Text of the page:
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Criminal Justice & Legal System

Traverse City Area Public Schools cannot use Open Meetings Act to shield documents, court rules

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Lindsey Smith
/
Michigan Radio

A Michigan Court of Appeals has ruled on the side of The Traverse City Record-Eagle in a case about transparency. The ruling says that Traverse City Area Public Schools cannot use the Open Meetings Act to withhold documents.

In the autumn of 2019, the Record-Eagle filed a Freedom of Information Act Request to get a document which had complaints on then-TCAPS Superintendent Ann Cardon. The school board declined the request and a subsequent appeal, saying the document was a part of the minutes of a closed session. The lawsuit to get the documents was filed in January 2020.

The Michigan Open Meetings Act says that separate minutes are to be taken for a closed session, and that "these minutes... are not available to the public, and shall only be disclosed if required by a civil action filed under section 10, 11, or 13. "

Judge Christopher Murray wrote in his opinion, "We hold that documents otherwise discoverable under FOIA are not generally rendered exempt merely because they provide the basis for a closed meeting under the OMA or are included in the official record of the same." Murray's opinion creates a binding legal state precedent that prevents others from exploiting the OMA closed meeting loophole.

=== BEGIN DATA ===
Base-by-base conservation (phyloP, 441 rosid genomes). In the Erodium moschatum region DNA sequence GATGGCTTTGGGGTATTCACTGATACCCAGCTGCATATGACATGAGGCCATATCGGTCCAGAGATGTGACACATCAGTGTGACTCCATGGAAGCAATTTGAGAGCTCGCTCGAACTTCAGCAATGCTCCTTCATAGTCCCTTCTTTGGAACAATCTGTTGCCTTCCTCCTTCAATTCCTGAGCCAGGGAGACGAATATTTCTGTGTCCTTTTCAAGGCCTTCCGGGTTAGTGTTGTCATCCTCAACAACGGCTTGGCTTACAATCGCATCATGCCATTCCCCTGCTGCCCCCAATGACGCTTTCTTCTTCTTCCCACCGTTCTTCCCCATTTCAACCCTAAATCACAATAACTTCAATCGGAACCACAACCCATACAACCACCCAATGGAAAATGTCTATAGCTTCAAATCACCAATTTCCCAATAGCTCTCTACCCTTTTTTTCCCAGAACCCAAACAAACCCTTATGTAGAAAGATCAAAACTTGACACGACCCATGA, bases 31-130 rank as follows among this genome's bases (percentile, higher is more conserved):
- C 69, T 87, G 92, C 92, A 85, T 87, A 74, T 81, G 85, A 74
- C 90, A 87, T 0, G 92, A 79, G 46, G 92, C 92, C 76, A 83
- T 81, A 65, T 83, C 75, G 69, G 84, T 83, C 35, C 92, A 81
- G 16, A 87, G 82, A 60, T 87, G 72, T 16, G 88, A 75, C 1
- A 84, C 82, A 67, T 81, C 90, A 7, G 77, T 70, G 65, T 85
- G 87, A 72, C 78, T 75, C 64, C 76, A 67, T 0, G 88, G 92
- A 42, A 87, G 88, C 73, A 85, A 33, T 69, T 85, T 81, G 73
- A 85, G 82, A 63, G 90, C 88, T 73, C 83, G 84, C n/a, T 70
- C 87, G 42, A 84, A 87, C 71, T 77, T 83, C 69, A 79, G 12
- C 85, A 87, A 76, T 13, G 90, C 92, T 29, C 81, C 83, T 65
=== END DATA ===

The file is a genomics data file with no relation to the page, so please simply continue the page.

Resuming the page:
Robin Luce-Hermann is the attorney who represented the Record-Eagle. She says others copying TCAPS's use of the OMA's closed meeting loophole would be bad news for those seeking transparency and information from public bodies.

"If the school board was right, then any public body could take any document into closed session and prevent its disclosure in response to a Freedom of Information Act request."

Record-Eagle executive editor Nate Payne agreed with Luce-Hermann, and said the loophole was so big that local officials "could drive a truck through (it)." 

"Along the way, there was pretty substantial public pushback on the district and towards the board, and, you know, it’s still of public interest to know exactly what happened back in the fall of 2019," he says. "In the fall of 2019, there were a series of board meetings where there were literally hundreds of people in attendance, and that's not exactly run-of-the-mill attendance for board meetings in any local public school district."

TCAPS did not respond to a request for comment.

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